As Musk Goes Nuts Publicly, Tesla Bondholders Get Antsy

By Wolf Richter, a San Francisco based executive, entrepreneur, start up specialist, and author, with extensive international work experience. Originally published at Wolf Street

Tesla shares fell 2.8% to $280.74 on Wednesday. They’re now down about $100 from the closing price of August 7 ($379.57) and down $107 from the high that day ($387.46). This was the moment when CEO Elon Musk had pulled another rabbit out of the hat during trading hours in order to brazenly manipulate up the share price by announcing a blatant lie– that he’d take the company private at $420 a share, “funding secured.” Today, shares closed $240 below the buyout-lie number.

The ludicrousness of his lie that had instantly spread all over the world had an unintended consequence for eons to come: The term “funding secured” can never again be pronounced with a straight face.

As a consequence, Tesla is now steeped in legal issues. It’s not like it doesn’t have enough issues already, with its “manufacturing hell,” as Musk himself called it, that refuses to abate.

A CEO is supposed to right a listing ship. But Musk can’t even right himself. Just today it came out that he’d called the British cave diver who’d helped save the boys soccer team in Thailand a “child rapist” in an idiotic email to Buzzfeed. In August, he’d called the cave diver a “pedo guy” only to delete that tweet and apologize. In other words, this CEO, who’d always been a loose cannon, has gone completely over the edge – publicly, for all to see, even Tesla bondholders.

And those bondholders have taken note. The $1.8 billion in senior unsecured notes, due in 2025, that Tesla sold in August 2017 fell to a record low of 85.69 cents on the dollar today. Investors that acquired them at issuance are down over 14%. This chart via FINRA and Morningstar depicts the entire life of those bonds:


This comes as Tesla’s suppliers are also beginning to fret. For the smaller among them, exposure to Tesla is an existential experience.

The bonds are rated six notches into junk (B-) by Standard and Poor’s and seven notches into junk (Caa1) by Moody’s. This is deep junk (my cheat-sheet for bond ratings).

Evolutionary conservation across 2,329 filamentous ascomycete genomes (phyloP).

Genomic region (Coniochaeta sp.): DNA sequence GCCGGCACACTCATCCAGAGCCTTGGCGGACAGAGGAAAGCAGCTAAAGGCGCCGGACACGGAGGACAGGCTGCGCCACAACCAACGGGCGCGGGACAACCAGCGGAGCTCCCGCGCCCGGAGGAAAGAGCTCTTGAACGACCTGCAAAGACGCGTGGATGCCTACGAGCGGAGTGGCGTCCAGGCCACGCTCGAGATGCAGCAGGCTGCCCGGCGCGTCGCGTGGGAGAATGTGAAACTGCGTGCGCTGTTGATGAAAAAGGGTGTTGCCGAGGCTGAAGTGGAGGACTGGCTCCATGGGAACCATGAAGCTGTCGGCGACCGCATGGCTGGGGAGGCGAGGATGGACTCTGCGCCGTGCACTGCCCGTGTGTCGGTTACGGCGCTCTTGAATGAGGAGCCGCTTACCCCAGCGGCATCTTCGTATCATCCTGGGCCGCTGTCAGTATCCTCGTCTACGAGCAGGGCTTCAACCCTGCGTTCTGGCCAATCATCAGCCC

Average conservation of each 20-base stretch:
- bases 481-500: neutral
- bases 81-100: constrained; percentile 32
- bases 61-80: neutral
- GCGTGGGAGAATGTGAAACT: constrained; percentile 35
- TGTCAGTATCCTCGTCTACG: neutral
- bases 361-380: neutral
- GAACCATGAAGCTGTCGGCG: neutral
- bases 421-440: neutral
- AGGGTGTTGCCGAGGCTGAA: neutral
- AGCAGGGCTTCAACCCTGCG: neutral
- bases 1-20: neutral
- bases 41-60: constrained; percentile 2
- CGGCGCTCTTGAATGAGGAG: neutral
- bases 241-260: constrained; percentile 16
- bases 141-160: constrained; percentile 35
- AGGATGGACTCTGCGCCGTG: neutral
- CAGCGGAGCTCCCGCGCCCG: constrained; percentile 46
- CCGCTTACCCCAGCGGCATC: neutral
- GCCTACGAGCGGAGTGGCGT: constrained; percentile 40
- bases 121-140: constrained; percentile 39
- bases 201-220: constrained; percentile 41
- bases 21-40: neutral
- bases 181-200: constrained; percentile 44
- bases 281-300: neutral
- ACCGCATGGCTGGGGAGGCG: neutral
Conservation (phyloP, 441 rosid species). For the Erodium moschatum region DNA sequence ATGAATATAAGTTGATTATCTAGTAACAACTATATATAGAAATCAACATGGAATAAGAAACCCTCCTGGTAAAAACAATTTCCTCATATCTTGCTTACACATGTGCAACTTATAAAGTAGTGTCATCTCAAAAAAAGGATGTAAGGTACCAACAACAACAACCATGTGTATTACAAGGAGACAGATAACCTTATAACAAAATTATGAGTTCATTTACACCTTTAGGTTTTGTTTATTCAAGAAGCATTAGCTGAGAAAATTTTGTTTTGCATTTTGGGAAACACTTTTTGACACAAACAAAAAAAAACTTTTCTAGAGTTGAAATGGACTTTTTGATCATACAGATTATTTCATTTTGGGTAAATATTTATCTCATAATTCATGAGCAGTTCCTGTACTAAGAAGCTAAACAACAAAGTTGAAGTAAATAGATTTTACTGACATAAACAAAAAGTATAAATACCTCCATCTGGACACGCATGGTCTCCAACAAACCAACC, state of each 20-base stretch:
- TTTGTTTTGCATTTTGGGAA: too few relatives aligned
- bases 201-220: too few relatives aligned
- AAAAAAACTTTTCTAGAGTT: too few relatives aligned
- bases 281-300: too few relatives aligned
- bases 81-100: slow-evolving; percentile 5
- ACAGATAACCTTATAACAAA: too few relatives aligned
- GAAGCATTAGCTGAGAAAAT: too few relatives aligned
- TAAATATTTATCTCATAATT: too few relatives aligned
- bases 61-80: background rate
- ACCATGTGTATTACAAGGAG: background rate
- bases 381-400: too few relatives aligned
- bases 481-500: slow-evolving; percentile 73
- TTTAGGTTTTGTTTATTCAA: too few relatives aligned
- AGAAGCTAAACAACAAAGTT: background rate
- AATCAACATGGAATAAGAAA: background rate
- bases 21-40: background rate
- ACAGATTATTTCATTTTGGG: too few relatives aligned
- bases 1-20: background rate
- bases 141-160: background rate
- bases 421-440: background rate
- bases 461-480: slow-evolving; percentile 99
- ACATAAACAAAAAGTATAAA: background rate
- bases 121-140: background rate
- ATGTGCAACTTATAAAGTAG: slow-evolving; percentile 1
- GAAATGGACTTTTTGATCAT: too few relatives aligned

When Tesla issued them, investors were enticed by Musk’s hype and Tesla’s razzmatazz, and they thought that all this will work out somehow, and that the Model 3 was going to save the company instead of bleeding it to death, and that 5.3% yield looked soooo good.

Now they’re deeply in the hole. These bonds are unsecured, and in an event of default, recovery may not be anything to write home about. But don’t cry for the bondholders. No one forced them to believe Musk’s BS. They did this on their own volition.

In terms of the survival of Tesla, however, this poses a problem.

Tesla is a high-performance cash-burn machine. It must raise ever larger amounts of cash to fuel this machine. The ability to raise more cash has been predicated on the mutual guarantees of sorts offered by bondholders and shareholders to each other.

For bondholders, Tesla’s sky-high stock price, and therefore its ability to sell more shares and raise more money with ease was a guarantee that Tesla can always issue more shares and use the proceeds to service its debt.

And for shareholders, the eagerness of bondholders was a guarantee that Tesla could always raise money by issuing more cash, thus minimizing the dilution of existing shareholders.

At today’s closing price of those bonds, the implied yield is 8.03%. In other words, if Tesla had to raise money today by selling bonds, it would have to pay over 8% interest on this debt. If it has to raise $2 billion at 8%, it would add $160 million per year in interest to the consumption of its cash-burn machine.

Investors see this too, and as they get more skittish, Tesla may be looking at having to offer 9% or more in interest in order to entice them to take these ever more glaring risks – which now include an erratic, loose-cannon CEO that has gone completely nuts.

Tesla’s share price is still ludicrously high at $280. So at the moment, if it issues $2 billion in new shares, instead of selling debt, Tesla would save a lot of interest expense going forward. But now that the hype is no longer working as before, such an announcement could drive down the share price by a big chunk, making that undertaking a lot more expensive and dilutive for existing shareholders. To avoid this fate, they might be tempted to unload the shares before this happens, which would drive down the share price even further, thus whittling down the guarantee as seen by bondholders, which makes them even more skittish – and in unison, potential bond buyers and share buyers become even more reluctant. But their cash is needed to fuel the cash-burn machine…. You get the idea. This is going to be a mess.

After Musk admitted the other Friday night that his “funding secured” deal had been a blatant lie all along, all kinds of things did nothappen the next Monday. You’ve got to hand it to Musk. Read… 7 Things that Did Not Happen to Tesla & Musk after the Friday-Night Deal-Massacre  

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